Pringsheim (30 November 1823 – 6 October 1894) was a
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Pringsheim was born at Landsberg, Prussian Silesia, and
studied at the universities of Breslau, Leipzig, and Berlin
successively. He graduated in 1848 as doctor of philosophy with the
thesis De forma et incremento stratorum crassiorum in plantarum
cellula, and rapidly became a leader in the great botanical
renaissance of the 19th century.
His contributions to scientific phycology were of striking interest.
Pringsheim was among the very first to demonstrate the occurrence of a
sexual process in this class of plants, and he drew from his
observations weighty conclusions as to the nature of sexuality.
Together with the French investigators Gustave Adolphe Thuret
Jean-Baptiste Édouard Bornet (1828-1911), Pringsheim
ranks as the founder of our scientific knowledge of the algae. Among
his researches in this field may be mentioned those on Vaucheria
Oedogoniaceae (1855-1858), the Coleochaeteae (1860),
Hydrodictyon (1861), and
Pandorina (1869); the last-mentioned memoir
bore the title Beobachtungen über die Paarung de Zoosporen. This was
a discovery of fundamental importance; the conjugation of zoospores
was regarded by Pringsheim, with good reason, as the primitive form of
A work on the course of morphological differentiation in the
Sphacelariaceae (1873), a family of marine algae, is of great
interest, inasmuch as it treats of evolutionary questions; the authors
point of view is that of
Karl Wilhelm von Nägeli
Karl Wilhelm von Nägeli (1817-1891) rather
than Darwin. Closely connected with Pringsheim's algological work was
his long-continued investigation of the Saprolegniaceae, a family of
algoid fungi, some of which have become notorious as the causes of
disease in fish.
Among his contributions to our knowledge of the higher plants, his
exhaustive monograph on the curious genus of water-ferns, Salvinia,
deserves special mention. His career as a morphologist culminated in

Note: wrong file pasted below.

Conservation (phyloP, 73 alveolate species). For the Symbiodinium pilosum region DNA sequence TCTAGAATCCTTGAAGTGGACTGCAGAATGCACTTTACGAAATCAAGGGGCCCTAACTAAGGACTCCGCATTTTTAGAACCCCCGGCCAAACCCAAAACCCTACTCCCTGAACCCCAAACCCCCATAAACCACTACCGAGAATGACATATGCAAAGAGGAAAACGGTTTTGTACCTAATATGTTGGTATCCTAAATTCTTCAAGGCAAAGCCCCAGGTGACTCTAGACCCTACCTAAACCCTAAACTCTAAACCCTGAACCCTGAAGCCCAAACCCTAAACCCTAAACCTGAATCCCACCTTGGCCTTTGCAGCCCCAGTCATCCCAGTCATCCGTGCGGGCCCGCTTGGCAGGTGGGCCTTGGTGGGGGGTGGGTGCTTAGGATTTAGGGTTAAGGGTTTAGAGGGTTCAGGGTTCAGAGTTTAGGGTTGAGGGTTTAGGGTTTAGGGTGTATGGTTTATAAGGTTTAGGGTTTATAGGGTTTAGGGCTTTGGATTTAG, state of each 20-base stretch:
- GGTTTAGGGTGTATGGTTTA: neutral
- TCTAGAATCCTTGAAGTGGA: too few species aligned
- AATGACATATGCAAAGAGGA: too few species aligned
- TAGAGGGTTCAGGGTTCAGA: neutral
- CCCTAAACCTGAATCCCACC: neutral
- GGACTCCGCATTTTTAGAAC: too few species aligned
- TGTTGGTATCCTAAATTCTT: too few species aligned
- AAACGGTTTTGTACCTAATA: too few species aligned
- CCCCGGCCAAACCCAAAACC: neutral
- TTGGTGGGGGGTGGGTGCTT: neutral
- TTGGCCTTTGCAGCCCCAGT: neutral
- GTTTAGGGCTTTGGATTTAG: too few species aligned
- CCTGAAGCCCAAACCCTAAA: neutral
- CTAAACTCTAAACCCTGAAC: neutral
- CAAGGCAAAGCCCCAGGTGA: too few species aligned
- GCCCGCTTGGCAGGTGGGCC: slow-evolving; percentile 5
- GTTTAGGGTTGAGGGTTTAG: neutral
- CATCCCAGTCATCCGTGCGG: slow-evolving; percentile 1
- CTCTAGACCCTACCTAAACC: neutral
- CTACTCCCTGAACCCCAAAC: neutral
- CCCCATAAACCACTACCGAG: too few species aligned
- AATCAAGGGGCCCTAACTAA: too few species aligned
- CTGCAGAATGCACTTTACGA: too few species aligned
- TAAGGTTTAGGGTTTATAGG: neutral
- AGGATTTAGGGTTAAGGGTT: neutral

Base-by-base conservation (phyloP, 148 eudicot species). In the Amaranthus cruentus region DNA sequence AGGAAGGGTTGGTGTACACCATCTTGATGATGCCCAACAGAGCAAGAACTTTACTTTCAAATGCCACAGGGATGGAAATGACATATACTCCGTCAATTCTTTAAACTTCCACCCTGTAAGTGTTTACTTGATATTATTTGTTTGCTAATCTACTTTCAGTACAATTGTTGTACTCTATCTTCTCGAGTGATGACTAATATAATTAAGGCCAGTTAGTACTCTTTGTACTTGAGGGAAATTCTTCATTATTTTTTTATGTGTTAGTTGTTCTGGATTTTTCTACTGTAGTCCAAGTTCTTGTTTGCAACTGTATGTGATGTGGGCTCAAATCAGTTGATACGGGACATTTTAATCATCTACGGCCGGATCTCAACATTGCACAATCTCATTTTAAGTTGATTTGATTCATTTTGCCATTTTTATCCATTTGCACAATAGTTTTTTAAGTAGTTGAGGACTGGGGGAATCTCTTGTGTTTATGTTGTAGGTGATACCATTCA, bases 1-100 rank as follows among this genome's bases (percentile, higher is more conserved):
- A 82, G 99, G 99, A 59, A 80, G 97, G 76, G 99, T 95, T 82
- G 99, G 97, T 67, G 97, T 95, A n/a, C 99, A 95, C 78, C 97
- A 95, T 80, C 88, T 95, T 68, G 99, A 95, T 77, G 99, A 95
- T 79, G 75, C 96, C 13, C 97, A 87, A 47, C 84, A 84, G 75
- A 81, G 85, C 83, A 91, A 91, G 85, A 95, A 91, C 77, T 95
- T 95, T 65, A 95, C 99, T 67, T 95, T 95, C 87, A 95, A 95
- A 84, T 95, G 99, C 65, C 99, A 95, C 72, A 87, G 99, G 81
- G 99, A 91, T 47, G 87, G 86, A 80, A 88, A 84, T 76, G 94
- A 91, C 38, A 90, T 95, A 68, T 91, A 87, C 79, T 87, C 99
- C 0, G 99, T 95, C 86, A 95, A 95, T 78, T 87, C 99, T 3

1876 with the publication of a memoir on the alternation of
generations in thallophytes and mosses. From 1874 to the close of his
life Pringsheim's activity was chiefly directed to physiological
questions: he published, in a long series of memoirs, a theory of the
carbon-assimilation of green plants, the central point of which is the
conception of the chlorophyll-pigment as a screen, with the main
function of protecting the protoplasm from light-rays which would
neutralize its assimilative activity by stimulating too active
respiration. This view has not been accepted as offering an adequate
explanation of the phenomena.
Pringsheim founded in 1858, and edited
till his death, the classical Jahrbücher für wissenschaftliche
Botanik, which still bears his name. He was also founder, in 1882, and
first president, of the German Botanical Society.
His work was for the most part carried on in his private laboratory in
Berlin; he only held a teaching post of importance for four years,
1864-1868, when he was professor at Jena. In early life he was a keen
politician on the Liberal side. He died in Berlin.
A fuller account of Pringsheim's career will be found in Nature,
(1895) vol. Ii., and in the Berichte der deutschen botanischen
Gesellschaft, (1895) vol. xiii. The latter is by his friend and
colleague, Ferdinand Cohn.
The standard botanical author abbreviation Pringsh. is applied to
species he described.
^ a b c d e f Scott 1911, p. 350.
^  Archived February 6, 2006, at the Wayback Machine.
This article incorporates text from a publication now in
the public domain: Scott, Dukinfield Henry (1911). "Pringsheim,
Nathanael". In Chisholm, Hugh. Encyclopædia Britannica. 22 (11th
ed.). Cambridge University Press. p. 350. A fuller account
of Pringsheim's career will be found in:
Nature, (1895) vol. Ii.
Ferdinand Cohn (1895) Berichte der deutschen botanischen Gesellschaft,
ISNI: 0000 0000 8143 4900
BNF: cb12564115t (data)